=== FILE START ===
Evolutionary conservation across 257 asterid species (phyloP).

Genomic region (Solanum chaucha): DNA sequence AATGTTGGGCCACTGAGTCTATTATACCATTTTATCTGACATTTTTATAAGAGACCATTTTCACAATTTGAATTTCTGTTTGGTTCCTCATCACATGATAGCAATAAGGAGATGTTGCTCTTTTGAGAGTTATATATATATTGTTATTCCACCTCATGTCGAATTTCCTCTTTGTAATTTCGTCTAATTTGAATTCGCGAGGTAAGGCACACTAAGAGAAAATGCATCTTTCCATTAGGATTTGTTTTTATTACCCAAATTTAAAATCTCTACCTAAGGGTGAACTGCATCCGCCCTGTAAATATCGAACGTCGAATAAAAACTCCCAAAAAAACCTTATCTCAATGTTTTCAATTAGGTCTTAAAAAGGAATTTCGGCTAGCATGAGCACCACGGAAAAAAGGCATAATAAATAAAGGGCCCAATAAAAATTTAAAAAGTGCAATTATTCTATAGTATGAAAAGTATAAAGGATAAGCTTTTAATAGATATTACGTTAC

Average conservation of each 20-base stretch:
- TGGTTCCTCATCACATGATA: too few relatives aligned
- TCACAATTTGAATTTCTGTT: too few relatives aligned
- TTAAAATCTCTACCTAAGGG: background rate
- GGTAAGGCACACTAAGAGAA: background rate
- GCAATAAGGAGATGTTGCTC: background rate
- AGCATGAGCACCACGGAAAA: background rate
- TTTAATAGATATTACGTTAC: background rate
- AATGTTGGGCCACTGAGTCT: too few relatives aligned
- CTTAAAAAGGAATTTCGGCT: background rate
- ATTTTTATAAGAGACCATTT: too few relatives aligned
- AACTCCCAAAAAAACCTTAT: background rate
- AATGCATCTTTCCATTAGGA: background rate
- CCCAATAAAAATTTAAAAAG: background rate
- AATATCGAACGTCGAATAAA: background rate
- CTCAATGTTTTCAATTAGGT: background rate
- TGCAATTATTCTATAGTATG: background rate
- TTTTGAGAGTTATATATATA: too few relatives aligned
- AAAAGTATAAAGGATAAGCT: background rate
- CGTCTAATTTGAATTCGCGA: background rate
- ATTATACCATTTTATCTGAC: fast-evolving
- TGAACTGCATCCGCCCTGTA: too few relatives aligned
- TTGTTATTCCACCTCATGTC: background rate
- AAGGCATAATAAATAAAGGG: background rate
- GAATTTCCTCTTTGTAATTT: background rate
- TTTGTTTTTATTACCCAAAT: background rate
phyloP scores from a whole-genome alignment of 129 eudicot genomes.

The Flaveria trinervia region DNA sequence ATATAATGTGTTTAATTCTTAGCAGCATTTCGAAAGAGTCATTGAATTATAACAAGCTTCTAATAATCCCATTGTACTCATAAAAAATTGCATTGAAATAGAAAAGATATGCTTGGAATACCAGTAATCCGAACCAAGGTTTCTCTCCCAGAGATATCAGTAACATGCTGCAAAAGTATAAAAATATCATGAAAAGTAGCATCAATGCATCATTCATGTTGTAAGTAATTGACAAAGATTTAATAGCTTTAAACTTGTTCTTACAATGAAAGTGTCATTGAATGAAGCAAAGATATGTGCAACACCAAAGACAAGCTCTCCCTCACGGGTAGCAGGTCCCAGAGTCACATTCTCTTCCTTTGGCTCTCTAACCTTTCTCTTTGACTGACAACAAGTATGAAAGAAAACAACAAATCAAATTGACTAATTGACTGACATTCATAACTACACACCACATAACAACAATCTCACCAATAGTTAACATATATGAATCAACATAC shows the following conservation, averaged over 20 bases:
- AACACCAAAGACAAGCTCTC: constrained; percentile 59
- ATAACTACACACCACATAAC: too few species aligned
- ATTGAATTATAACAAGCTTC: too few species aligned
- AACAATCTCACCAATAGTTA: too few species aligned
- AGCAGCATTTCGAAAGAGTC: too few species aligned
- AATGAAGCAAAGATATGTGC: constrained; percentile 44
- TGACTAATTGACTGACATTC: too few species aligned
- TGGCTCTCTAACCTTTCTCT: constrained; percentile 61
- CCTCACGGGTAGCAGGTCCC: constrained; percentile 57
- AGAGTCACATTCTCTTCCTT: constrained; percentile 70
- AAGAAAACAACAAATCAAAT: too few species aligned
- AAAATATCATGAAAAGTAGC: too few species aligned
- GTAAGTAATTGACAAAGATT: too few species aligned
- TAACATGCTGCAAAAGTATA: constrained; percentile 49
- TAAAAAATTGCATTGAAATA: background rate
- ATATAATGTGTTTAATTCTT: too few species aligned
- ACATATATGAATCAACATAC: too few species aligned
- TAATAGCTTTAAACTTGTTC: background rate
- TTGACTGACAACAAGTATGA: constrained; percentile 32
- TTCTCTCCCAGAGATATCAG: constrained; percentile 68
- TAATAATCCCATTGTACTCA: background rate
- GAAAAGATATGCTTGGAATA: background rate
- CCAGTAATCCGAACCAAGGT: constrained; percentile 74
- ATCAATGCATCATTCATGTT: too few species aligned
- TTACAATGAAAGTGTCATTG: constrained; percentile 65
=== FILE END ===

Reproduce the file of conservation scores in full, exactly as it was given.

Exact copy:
Evolutionary conservation across 257 asterid species (phyloP).

Genomic region (Solanum chaucha): DNA sequence AATGTTGGGCCACTGAGTCTATTATACCATTTTATCTGACATTTTTATAAGAGACCATTTTCACAATTTGAATTTCTGTTTGGTTCCTCATCACATGATAGCAATAAGGAGATGTTGCTCTTTTGAGAGTTATATATATATTGTTATTCCACCTCATGTCGAATTTCCTCTTTGTAATTTCGTCTAATTTGAATTCGCGAGGTAAGGCACACTAAGAGAAAATGCATCTTTCCATTAGGATTTGTTTTTATTACCCAAATTTAAAATCTCTACCTAAGGGTGAACTGCATCCGCCCTGTAAATATCGAACGTCGAATAAAAACTCCCAAAAAAACCTTATCTCAATGTTTTCAATTAGGTCTTAAAAAGGAATTTCGGCTAGCATGAGCACCACGGAAAAAAGGCATAATAAATAAAGGGCCCAATAAAAATTTAAAAAGTGCAATTATTCTATAGTATGAAAAGTATAAAGGATAAGCTTTTAATAGATATTACGTTAC

Average conservation of each 20-base stretch:
- TGGTTCCTCATCACATGATA: too few relatives aligned
- TCACAATTTGAATTTCTGTT: too few relatives aligned
- TTAAAATCTCTACCTAAGGG: background rate
- GGTAAGGCACACTAAGAGAA: background rate
- GCAATAAGGAGATGTTGCTC: background rate
- AGCATGAGCACCACGGAAAA: background rate
- TTTAATAGATATTACGTTAC: background rate
- AATGTTGGGCCACTGAGTCT: too few relatives aligned
- CTTAAAAAGGAATTTCGGCT: background rate
- ATTTTTATAAGAGACCATTT: too few relatives aligned
- AACTCCCAAAAAAACCTTAT: background rate
- AATGCATCTTTCCATTAGGA: background rate
- CCCAATAAAAATTTAAAAAG: background rate
- AATATCGAACGTCGAATAAA: background rate
- CTCAATGTTTTCAATTAGGT: background rate
- TGCAATTATTCTATAGTATG: background rate
- TTTTGAGAGTTATATATATA: too few relatives aligned
- AAAAGTATAAAGGATAAGCT: background rate
- CGTCTAATTTGAATTCGCGA: background rate
- ATTATACCATTTTATCTGAC: fast-evolving
- TGAACTGCATCCGCCCTGTA: too few relatives aligned
- TTGTTATTCCACCTCATGTC: background rate
- AAGGCATAATAAATAAAGGG: background rate
- GAATTTCCTCTTTGTAATTT: background rate
- TTTGTTTTTATTACCCAAAT: background rate
phyloP scores from a whole-genome alignment of 129 eudicot genomes.

The Flaveria trinervia region DNA sequence ATATAATGTGTTTAATTCTTAGCAGCATTTCGAAAGAGTCATTGAATTATAACAAGCTTCTAATAATCCCATTGTACTCATAAAAAATTGCATTGAAATAGAAAAGATATGCTTGGAATACCAGTAATCCGAACCAAGGTTTCTCTCCCAGAGATATCAGTAACATGCTGCAAAAGTATAAAAATATCATGAAAAGTAGCATCAATGCATCATTCATGTTGTAAGTAATTGACAAAGATTTAATAGCTTTAAACTTGTTCTTACAATGAAAGTGTCATTGAATGAAGCAAAGATATGTGCAACACCAAAGACAAGCTCTCCCTCACGGGTAGCAGGTCCCAGAGTCACATTCTCTTCCTTTGGCTCTCTAACCTTTCTCTTTGACTGACAACAAGTATGAAAGAAAACAACAAATCAAATTGACTAATTGACTGACATTCATAACTACACACCACATAACAACAATCTCACCAATAGTTAACATATATGAATCAACATAC shows the following conservation, averaged over 20 bases:
- AACACCAAAGACAAGCTCTC: constrained; percentile 59
- ATAACTACACACCACATAAC: too few species aligned
- ATTGAATTATAACAAGCTTC: too few species aligned
- AACAATCTCACCAATAGTTA: too few species aligned
- AGCAGCATTTCGAAAGAGTC: too few species aligned
- AATGAAGCAAAGATATGTGC: constrained; percentile 44
- TGACTAATTGACTGACATTC: too few species aligned
- TGGCTCTCTAACCTTTCTCT: constrained; percentile 61
- CCTCACGGGTAGCAGGTCCC: constrained; percentile 57
- AGAGTCACATTCTCTTCCTT: constrained; percentile 70
- AAGAAAACAACAAATCAAAT: too few species aligned
- AAAATATCATGAAAAGTAGC: too few species aligned
- GTAAGTAATTGACAAAGATT: too few species aligned
- TAACATGCTGCAAAAGTATA: constrained; percentile 49
- TAAAAAATTGCATTGAAATA: background rate
- ATATAATGTGTTTAATTCTT: too few species aligned
- ACATATATGAATCAACATAC: too few species aligned
- TAATAGCTTTAAACTTGTTC: background rate
- TTGACTGACAACAAGTATGA: constrained; percentile 32
- TTCTCTCCCAGAGATATCAG: constrained; percentile 68
- TAATAATCCCATTGTACTCA: background rate
- GAAAAGATATGCTTGGAATA: background rate
- CCAGTAATCCGAACCAAGGT: constrained; percentile 74
- ATCAATGCATCATTCATGTT: too few species aligned
- TTACAATGAAAGTGTCATTG: constrained; percentile 65